These are willows native to the ranch, they were planted into plastic about 3-4 yr ago as 9" long limb cuttings of 0.75 to 1.5" diameter.....during a rainy day in march....they cost nothing other than the time spent watering and no special care. NONE of the hybrid poplar we purchased and planted in zone 7b have survived! Your best screening plant likely resides on your farm...and it is free for the taking! I need to plant a few more cuttings for a fuller perennial screen...late this winter....if I have time and the though crosses my mind. That places a lower reliance on EW in plot mixes.....we can use wild game sorghum instead!
Drought teaches valuable lessons, and the mix variety in plots or fallow fields make a huge difference in available food for wildlife in those times of stress. And yea, I guess for those cattle too, I hope you pay them well for doing your work.
Makes sense to me. I'm still think it's competition and lack of moisture but time will tell. Dogghr he is paying them well with forage to eat just look how healthy those cows are. Looks like 55 gallon drums for bellies to me.
We manage against drought with 'stockpile' or 'reserve' or 'longer recovery' or 'slower moves' and sustainable animal density. I have lived through natural conditions which eliminate the majority of plant competition and leave one wondering if the next wave of plants will ever emerge. So we need to be mindful about 'eliminating' competition because there may be a poor future for the new things you want to grow! You just never know for sure what the next week will be like....I like the content feeling of having many plants on offer!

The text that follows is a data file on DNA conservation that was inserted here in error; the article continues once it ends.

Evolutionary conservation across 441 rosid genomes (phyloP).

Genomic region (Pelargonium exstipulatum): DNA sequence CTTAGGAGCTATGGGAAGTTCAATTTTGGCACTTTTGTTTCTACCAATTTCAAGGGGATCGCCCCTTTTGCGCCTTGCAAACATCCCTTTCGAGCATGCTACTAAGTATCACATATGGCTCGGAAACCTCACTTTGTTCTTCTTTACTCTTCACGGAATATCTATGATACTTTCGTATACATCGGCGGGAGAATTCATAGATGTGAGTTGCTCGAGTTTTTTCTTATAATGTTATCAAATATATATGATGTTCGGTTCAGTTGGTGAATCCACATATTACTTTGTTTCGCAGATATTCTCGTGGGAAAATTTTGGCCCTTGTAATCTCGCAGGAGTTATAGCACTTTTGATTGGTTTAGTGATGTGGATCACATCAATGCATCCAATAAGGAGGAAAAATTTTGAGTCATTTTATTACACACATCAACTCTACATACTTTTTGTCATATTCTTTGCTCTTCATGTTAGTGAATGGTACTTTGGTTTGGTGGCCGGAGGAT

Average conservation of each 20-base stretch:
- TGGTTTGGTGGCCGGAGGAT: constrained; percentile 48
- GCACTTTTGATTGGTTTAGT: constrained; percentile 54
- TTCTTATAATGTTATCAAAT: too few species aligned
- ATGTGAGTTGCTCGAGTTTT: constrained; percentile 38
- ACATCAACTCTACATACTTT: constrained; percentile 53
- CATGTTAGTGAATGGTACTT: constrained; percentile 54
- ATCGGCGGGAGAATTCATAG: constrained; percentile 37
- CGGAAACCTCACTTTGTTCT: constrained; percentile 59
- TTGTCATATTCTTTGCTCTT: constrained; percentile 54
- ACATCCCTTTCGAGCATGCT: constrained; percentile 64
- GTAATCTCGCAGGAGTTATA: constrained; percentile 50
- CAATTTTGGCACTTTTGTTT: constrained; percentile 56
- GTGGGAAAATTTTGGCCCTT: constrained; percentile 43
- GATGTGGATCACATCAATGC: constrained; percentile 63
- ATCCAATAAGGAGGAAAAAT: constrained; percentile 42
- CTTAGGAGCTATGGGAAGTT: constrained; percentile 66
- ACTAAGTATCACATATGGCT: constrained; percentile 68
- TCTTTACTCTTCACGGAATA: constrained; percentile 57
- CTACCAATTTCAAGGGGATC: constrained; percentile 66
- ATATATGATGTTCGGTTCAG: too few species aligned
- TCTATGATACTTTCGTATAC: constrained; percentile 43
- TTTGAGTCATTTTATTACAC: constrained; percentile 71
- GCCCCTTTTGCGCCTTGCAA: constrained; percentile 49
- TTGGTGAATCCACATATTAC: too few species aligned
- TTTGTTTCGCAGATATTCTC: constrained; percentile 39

The move to fresh ground and unfouled forage is sufficient payment or 'reward' for the cow...the moves are addictive to cows just like heroine to a drug addict....or persimmon drop to deer....this is a 'mental' game for the animal! The animal benefits of frequent moves are improved health, ease of handling, less stress, more contentment and increased longevity....not to forget benefits to soil, ecosystem, and humanity. It takes about 3 years for a conventionally managed herd to acclimate to life under rotation and about the same time for management to gain base working knowledge of the land resource....those animals who don't acclimate should become a welfare project for another producer!